How he evaded capture for so long
Despite being the world's most wanted man, pursued by the most advanced military in history, Osama bin Laden evaded capture for almost a decade thanks to a secretive and ruthless protection system.
In the immediate aftermath of the terrorist attacks of September 11, 2001, bin Laden is thought to have moved between Kandahar and Kabul, in Afghanistan, arranging the exit and financial backing of allies.
Three months after the attacks, he survived the aerial bombardment by the US air force of the cave complex in the mountains of Tora Bora, in which he was widely assumed to be hiding.
For almost ten years, it had been generally thought that he and a cabal of close aides slipped across the nearest point of the Pakistani border, probably assisted by rogue Pakistani law enforcement officers.
But a report based on intelligence gained from a detainee in Guantanamo Bay, released just last week by Wikileaks, suggested that bin Laden in fact headed in another direction, towards Jalalabad.
The report suggested that he stayed there in a safe house – while a $25 million (£15 million) bounty hung over his head – before heading towards the remote province of Kunar, in north-east Afghanistan.
It was said that bin Laden escaped with help from a Pakistani militant and cleric called Maulawi Nur Muhammad, who provided up to 50 fighters to escort him and Ayman al-Zawahiri, his deputy.
The al-Qaeda chief is thought to have then stayed in Kunar, a violent and generally ungovernable area, before again crossing the border into Pakistan in late 2002.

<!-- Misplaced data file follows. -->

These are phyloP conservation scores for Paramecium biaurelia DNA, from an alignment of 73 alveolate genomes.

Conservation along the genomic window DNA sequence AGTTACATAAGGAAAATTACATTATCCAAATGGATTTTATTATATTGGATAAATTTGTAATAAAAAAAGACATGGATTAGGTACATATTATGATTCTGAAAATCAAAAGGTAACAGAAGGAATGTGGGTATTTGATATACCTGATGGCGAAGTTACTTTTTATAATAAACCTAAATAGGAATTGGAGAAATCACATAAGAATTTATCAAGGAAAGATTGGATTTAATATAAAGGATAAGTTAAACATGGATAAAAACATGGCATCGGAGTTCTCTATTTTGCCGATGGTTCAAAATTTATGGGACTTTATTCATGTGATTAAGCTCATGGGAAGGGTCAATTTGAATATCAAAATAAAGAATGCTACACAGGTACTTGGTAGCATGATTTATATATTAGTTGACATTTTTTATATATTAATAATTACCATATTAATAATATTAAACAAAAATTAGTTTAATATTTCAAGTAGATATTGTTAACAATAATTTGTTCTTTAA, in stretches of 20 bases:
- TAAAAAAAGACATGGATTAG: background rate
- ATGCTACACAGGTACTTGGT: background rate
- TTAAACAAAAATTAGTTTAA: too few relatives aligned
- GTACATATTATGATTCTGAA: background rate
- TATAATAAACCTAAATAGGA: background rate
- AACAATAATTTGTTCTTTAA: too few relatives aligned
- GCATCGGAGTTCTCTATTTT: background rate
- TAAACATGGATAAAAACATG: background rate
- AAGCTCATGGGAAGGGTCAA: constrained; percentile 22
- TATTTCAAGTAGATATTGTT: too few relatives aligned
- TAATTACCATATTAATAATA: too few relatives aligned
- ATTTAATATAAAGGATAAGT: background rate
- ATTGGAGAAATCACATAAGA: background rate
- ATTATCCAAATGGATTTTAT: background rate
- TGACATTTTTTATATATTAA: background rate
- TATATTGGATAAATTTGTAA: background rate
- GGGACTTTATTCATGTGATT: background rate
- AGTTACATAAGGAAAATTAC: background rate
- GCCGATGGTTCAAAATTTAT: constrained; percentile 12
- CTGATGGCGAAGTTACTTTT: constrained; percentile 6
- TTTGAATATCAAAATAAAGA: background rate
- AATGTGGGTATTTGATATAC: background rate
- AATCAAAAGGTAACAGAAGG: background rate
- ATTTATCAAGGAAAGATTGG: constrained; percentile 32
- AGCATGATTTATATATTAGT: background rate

Since then, the life of bin Laden – and the activities of US forces assigned to capture him – have remained mysterious, with critics baffled that George Bush, and later Barack Obama, failed to find him.
Known to his close followers as "the sheik", and surrounded by 40 bodyguards, bin Laden was said to have moved with utmost care around the tribal-run border regions between Afghanistan and Pakistan.
It was reported that the personnel protecting bin Laden had an agreed code word that, when uttered, would signify that enemy forces were approaching and that they must martyr themselves.
Reports suggested that on at least one occasion, US troops came very close to bin Laden's compound, prompting intense disquiet among the terrorist leader's circle. But they never came close enough.
For all the billions of dollars ploughed into intelligence, high-tech assaults and drone attacks by the US, bin Laden had on his side an intensely loyal following and a biddable local population that was no friend to Washington.
Bin Laden, a wealthy heir flush with jihadists' cash, was reported to have paid millions of US dollars to local tribesmen, who had already promised to help the US military, to instead assist him and al-Zawahiri in their exile.
At the same time, the White House depended on Pakistan – led for much of the period by the erratic Pervez Musharraf – for assistance, despite widespread knowledge that significant portions of its intelligence service was sympathetic to al-Qaeda.
In recent years bin Laden was rumoured to have suffered from serious kidney problems, leading to frequent rumours of his demise. Yet he persistently re-appeared on video to pass comment on US foreign policy and other world affairs.
Last night it appeared that, in the face of longstanding and intense US attacks on the tribal regions, bin Laden had been forced to flee to the town of Abbottabad, north of Islamabad. There, the intense secrecy surrounding his movements would have been far more easily breached.
His apparent hideout was, for instance, close to a cinema, a police station and a hospital for women and children. In the wilds of the tribal regions his operation might have gone largely unnoticed. But it appeared that working from here, apparently in a mansion with no external communications, where residents burned their rubbish, was too much: too many suspicions were aroused.